Ultimately, in spite of what she detailed in “The Color Brown”, Pérez accepts who she is in “My Skin: Take Pride in It”,

“But I could never find myself

to be ashamed

of my beautiful cinnamon brown


I Hope You Fall in Love is Pérez’s first book (she is one to watch). At times, it feels a bit all of the place while concurrently feeling cohesive—and that is its genius! It brilliantly captures the wide-ranging feelings love can provoke in a very personal, but relatable way. I Hope You Fall in Love really stayed with me in that it got me to thinking about past romantic relationships, my relationships with friends, family and deceased loved ones for several days after I completed it.

Going back to my initial feelings on the cover, I was absolutely wrong about its simplicity. Like the book, there is a great deal of complexity in the cover. Love, like the web-like suspension cables of the Brooklyn Bridge, can be confusing, but when properly anchored, can hold you up.


Ms. Pérez’s web site is .

Ms. Pérez can also be found on Good Reads at


I hope you fall in love cover e

Posing with my copy.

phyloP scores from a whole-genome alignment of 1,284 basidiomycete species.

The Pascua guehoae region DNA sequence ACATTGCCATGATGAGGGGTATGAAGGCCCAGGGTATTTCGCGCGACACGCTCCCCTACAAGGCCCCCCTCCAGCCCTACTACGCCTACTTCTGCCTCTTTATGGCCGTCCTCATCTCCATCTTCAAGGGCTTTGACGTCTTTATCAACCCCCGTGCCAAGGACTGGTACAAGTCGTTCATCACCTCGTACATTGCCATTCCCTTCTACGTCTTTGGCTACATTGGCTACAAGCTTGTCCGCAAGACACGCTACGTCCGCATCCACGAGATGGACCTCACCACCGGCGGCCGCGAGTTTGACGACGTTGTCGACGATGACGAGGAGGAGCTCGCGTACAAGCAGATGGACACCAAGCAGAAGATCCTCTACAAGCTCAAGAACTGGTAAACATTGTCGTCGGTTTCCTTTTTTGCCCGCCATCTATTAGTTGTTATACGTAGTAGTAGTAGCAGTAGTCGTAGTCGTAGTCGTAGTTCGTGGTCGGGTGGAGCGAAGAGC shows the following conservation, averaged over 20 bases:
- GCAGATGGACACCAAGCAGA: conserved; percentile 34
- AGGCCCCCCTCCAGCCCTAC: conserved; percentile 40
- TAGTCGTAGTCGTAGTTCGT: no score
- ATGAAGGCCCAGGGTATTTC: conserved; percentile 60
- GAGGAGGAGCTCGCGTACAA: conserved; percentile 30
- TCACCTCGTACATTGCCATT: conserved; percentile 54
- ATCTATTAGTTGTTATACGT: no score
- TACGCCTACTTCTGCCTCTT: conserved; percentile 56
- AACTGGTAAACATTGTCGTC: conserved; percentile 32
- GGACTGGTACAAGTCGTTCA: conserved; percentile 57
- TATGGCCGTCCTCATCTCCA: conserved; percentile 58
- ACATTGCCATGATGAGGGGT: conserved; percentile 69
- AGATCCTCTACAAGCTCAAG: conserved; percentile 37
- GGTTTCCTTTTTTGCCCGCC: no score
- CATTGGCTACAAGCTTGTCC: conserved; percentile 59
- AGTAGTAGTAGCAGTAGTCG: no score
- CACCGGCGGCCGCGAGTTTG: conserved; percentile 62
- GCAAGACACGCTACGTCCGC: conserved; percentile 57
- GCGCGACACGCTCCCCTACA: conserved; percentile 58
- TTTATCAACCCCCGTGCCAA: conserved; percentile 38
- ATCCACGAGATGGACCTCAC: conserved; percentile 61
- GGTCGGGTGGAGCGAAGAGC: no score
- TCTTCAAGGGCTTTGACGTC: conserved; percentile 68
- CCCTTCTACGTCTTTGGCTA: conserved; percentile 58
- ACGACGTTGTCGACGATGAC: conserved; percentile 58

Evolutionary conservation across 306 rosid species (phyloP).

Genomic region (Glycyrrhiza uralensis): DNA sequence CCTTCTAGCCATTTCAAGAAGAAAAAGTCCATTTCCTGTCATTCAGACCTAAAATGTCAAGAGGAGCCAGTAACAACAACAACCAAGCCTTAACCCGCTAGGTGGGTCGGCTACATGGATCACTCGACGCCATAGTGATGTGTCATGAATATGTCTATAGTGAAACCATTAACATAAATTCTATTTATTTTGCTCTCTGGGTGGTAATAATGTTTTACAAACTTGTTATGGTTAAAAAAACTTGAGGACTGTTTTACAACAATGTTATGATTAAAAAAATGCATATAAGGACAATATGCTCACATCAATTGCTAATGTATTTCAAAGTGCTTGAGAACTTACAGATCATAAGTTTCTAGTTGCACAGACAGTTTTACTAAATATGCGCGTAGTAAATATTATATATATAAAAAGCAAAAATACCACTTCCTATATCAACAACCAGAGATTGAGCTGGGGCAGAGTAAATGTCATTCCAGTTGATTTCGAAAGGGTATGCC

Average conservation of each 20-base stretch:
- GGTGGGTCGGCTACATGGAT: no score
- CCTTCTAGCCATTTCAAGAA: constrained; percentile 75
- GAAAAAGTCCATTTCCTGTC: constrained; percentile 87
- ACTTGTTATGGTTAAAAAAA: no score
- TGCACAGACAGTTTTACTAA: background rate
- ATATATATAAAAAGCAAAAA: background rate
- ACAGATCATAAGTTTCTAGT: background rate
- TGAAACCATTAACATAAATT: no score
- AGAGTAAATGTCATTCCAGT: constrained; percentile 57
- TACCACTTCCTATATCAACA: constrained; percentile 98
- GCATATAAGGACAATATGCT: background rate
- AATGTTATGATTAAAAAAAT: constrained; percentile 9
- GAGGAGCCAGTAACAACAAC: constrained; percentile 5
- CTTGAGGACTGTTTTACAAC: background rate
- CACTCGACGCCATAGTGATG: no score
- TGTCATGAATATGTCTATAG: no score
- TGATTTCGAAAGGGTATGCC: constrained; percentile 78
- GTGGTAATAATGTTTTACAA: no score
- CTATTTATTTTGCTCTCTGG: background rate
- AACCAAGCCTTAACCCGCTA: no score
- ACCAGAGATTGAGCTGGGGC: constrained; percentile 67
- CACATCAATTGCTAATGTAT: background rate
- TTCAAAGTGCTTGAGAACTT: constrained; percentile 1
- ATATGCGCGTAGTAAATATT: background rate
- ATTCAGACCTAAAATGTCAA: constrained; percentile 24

The Book Cover for "Not So Frequently Asked Questions: Common Questions, Uncommonly Asked"

Two Helpful Guys, Twenty Questions and One Very Helpful Book

“How do you pick the next book you will read?”

This is one of the questions found in the first book published by popular bloggers Steven Farquharson and Leroy Milton (commonly known as 2HelpfulGuys) titled Not So Frequently Asked Questions: Common Questions, Uncommonly Asked.

How is it that I came to read this book?

Somewhat disappointed with social media, I was looking for a way to connect with others around the globe interested in more than headlines and sound bites. I craved semi-anonymous, but stimulating, conversation that didn’t descend into vitriol and the nasty name-calling that can be ubiquitous on social media. Rather belatedly, I discovered blogging and found individuals sharing concise, thoughtful ideas and exchanges. More importantly, these ideas were coming from independent thinkers that were not associated with big brother media companies. I launched my own blog in January 2014, which led to more connections, including 2HelpfulGuys. The overview of 2HelpfulGuys states:

“Our goal is to impact the world in whatever small way possible through our blog and YouTube videos. If we can impact one person’s life positively, we would consider ourselves incredibly successful.”

Interestingly, I was following the blog for some time before I read any sort of biography on Farquharson and Milton. I was slightly surprised to learn that they were college students because their entries are very insightful. 2HelpfulGuys prove that wisdom and humanity are not always fostered by age. The greatest strength of the 2HelpfulGuys blog is how remarkably personable it is: it feels as if you are conversing with two longtime friends. The book is an extension of the blog’s genial nature.